Undertaking new and challenging projects can be scary. Who’s to say whether they’ll turn out the way we want them to, or that they’ll take us where we want to go? When we’re faced with that fear and uncertainty, it’s easy to find reasons not to get started. To say to ourselves stuff like, I’ll do it just as soon as I’ve finished editing that last batch of photos, or when the weather’s right, or the idea’s more solid.
Waiting until the stars align before taking concrete actions towards improving means you could be waiting for a long time. Here are a few tips to help you commit to working on those projects now and to help you see them through to the end.
Tie Your Rewards to Your Achievements
Eyeing a new, non-essential lens or a cool photography documentary on Netflix? Reward yourself with the goods or the downtime only once you’ve met a certain photography goal.
You can also set up a reward structure within the project you’re working on. Tell yourself that you’re allowed to work on a fun component of the project – maybe that’s the marketing or design work – only once you’ve completed a certain amount of the less fun work. Knowing that there’s always something enjoyable on the horizon makes working on the boring stuff so much easier.
Make Your Plans Public
Tell your close friends and family your goals, and ask them to follow up with you on a regular basis. They’ll provide the supportive peer pressure to keep you on track and encourage you to surpass your weekly (daily, monthly, etc.) objectives. As a bonus, you’ll have an automatic audience for your project. Make sure you choose people who want to see you succeed, and whose constructive criticism you’re open to receiving (and who you’re willing to help out in the future, should they ask for the same support some day!).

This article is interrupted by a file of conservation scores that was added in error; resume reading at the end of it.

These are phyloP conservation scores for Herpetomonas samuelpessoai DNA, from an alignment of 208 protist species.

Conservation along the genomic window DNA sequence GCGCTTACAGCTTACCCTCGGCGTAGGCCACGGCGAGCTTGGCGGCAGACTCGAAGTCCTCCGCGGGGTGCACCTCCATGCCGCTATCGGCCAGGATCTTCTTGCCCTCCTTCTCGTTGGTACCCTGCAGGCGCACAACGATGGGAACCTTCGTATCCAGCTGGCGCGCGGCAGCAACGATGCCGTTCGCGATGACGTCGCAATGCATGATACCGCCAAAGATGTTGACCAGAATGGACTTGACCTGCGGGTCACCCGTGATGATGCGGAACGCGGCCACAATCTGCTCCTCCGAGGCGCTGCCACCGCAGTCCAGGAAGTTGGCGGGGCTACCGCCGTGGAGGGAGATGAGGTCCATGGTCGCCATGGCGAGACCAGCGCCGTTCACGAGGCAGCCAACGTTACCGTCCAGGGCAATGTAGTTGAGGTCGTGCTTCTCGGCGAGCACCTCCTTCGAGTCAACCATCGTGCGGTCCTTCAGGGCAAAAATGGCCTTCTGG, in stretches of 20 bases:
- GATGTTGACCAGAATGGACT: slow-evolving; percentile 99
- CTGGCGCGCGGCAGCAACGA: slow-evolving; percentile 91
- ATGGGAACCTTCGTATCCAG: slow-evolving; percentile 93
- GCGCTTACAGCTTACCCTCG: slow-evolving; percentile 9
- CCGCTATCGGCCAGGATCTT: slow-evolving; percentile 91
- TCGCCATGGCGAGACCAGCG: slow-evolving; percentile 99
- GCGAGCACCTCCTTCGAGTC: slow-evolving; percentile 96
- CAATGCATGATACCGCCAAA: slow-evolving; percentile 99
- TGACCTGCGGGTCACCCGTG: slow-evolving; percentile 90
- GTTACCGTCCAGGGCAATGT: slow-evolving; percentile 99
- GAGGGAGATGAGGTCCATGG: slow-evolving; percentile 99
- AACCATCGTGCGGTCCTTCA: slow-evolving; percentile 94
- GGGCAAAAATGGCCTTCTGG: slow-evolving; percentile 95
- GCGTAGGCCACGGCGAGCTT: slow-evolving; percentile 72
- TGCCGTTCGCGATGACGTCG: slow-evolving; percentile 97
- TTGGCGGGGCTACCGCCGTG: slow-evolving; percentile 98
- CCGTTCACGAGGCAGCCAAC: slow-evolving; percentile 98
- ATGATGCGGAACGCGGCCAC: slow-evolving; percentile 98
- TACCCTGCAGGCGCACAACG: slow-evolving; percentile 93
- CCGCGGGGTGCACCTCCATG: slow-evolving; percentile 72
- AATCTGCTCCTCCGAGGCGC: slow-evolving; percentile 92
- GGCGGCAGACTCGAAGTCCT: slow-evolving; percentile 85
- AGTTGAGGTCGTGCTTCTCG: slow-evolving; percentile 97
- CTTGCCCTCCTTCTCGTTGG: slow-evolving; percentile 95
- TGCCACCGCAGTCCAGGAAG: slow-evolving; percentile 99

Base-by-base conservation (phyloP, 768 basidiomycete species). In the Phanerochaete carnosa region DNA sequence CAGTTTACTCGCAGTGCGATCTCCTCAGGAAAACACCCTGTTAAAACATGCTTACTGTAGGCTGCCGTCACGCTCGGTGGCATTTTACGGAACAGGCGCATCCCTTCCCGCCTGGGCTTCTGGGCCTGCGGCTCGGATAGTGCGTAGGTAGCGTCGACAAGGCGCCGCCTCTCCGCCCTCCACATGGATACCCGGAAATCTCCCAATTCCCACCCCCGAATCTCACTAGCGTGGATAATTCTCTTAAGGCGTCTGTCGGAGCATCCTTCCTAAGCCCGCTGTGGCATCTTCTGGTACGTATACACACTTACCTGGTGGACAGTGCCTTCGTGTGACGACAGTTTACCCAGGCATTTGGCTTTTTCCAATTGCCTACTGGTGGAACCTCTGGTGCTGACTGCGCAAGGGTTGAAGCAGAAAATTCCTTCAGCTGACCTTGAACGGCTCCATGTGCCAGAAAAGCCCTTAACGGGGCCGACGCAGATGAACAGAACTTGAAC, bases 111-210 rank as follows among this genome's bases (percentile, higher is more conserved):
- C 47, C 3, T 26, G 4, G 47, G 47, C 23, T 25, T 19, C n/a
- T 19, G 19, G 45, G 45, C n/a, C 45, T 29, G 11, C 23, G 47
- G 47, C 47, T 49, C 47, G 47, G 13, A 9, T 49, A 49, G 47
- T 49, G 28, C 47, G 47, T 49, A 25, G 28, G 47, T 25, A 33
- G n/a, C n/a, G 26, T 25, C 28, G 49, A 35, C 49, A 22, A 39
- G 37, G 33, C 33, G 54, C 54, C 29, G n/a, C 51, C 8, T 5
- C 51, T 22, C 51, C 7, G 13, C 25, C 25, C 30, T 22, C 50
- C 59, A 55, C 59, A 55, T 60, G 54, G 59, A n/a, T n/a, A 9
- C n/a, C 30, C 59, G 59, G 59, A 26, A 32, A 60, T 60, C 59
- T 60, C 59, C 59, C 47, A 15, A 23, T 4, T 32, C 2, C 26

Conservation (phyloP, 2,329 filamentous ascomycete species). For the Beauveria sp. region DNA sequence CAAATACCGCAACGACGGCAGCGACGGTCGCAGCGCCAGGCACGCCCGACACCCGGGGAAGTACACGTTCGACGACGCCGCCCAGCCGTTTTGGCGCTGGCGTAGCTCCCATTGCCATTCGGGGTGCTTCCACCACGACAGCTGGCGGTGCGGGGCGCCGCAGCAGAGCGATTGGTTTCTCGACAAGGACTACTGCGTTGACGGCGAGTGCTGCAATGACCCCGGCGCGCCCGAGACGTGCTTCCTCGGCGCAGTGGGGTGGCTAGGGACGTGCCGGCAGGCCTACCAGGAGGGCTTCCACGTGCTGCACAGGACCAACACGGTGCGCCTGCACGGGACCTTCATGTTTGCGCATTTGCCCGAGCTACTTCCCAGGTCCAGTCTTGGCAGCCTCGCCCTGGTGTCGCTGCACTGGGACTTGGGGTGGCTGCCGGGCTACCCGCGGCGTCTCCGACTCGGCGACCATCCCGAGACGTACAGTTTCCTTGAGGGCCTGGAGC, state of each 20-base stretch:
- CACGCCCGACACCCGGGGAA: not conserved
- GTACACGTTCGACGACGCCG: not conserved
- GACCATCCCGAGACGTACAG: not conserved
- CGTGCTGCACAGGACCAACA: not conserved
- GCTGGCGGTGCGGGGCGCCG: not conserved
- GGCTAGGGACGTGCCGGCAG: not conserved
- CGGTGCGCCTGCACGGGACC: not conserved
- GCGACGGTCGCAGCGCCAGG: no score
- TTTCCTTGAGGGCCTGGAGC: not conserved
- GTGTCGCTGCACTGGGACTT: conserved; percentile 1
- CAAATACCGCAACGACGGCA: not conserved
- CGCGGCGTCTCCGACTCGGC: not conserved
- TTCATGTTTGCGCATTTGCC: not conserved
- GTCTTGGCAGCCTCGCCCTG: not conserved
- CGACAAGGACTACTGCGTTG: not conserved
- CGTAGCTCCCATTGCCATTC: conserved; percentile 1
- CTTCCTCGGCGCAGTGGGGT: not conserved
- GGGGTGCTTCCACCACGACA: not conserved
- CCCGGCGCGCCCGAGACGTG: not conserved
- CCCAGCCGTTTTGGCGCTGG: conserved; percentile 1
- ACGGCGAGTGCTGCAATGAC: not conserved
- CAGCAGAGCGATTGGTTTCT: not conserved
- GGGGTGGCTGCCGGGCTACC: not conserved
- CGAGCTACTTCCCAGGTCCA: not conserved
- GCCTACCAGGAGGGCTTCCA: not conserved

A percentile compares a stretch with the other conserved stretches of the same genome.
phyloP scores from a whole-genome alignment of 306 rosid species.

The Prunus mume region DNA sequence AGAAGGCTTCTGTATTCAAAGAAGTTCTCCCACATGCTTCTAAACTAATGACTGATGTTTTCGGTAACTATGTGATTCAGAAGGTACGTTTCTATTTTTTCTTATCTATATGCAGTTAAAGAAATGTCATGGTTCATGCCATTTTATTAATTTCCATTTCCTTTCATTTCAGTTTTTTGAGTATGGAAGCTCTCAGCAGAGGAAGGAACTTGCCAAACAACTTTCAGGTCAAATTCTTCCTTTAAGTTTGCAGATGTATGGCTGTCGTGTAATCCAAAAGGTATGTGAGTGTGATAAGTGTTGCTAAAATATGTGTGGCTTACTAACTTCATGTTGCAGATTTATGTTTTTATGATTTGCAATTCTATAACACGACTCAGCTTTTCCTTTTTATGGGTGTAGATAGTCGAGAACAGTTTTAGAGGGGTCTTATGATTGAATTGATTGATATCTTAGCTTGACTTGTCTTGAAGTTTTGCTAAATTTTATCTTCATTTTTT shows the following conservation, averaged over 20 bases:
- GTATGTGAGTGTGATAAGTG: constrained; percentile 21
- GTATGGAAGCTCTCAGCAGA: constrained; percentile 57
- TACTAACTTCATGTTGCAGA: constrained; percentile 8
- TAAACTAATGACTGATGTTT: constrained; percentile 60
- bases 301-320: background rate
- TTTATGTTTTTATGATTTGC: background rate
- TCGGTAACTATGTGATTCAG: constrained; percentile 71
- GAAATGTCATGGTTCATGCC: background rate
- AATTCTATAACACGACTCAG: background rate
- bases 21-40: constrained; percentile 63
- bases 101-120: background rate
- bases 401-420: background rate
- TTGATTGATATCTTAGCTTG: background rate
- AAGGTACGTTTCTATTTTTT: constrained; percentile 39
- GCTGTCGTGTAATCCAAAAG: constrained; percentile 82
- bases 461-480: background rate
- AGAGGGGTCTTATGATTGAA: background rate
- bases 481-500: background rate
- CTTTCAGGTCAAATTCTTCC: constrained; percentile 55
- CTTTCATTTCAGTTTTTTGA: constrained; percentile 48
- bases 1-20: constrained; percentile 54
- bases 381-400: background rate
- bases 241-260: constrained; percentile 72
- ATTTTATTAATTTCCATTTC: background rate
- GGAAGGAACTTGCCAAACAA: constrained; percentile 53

Team up with a friend (or group of friends, or an online community) who is striving to meet similar goals or a working on a similar sort of project as you are. Plan to stay in touch on a regular basis so that you can share your results and to make sure you push yourself to get those results. There are tons of cool photographers working on great, collaborative projects, so chances are there’s someone out there interested in doing what you’re doing. You’ve just got to look for them!
Finish What You Started
Starting a new project can be super exciting. Completing it, on the other hand, takes hard work that’ll likely bring duller moments and unexpected challenges. When times get tough and you’re tempted to give up your project and start something new, be honest with yourself about whether your current project is worth completing. If the answer is no, fair enough – apply what you learned to your next project so that it’s more likely to succeed. But if the answer is yes, find ways to see it through to the end. In a few years’ time, when you look back and see a string of completed projects, rather than a bunch of loose ends, you’ll be glad that you stuck with it.
Do you have any tips that help you to undertake scary new projects? Let us know in the comments section!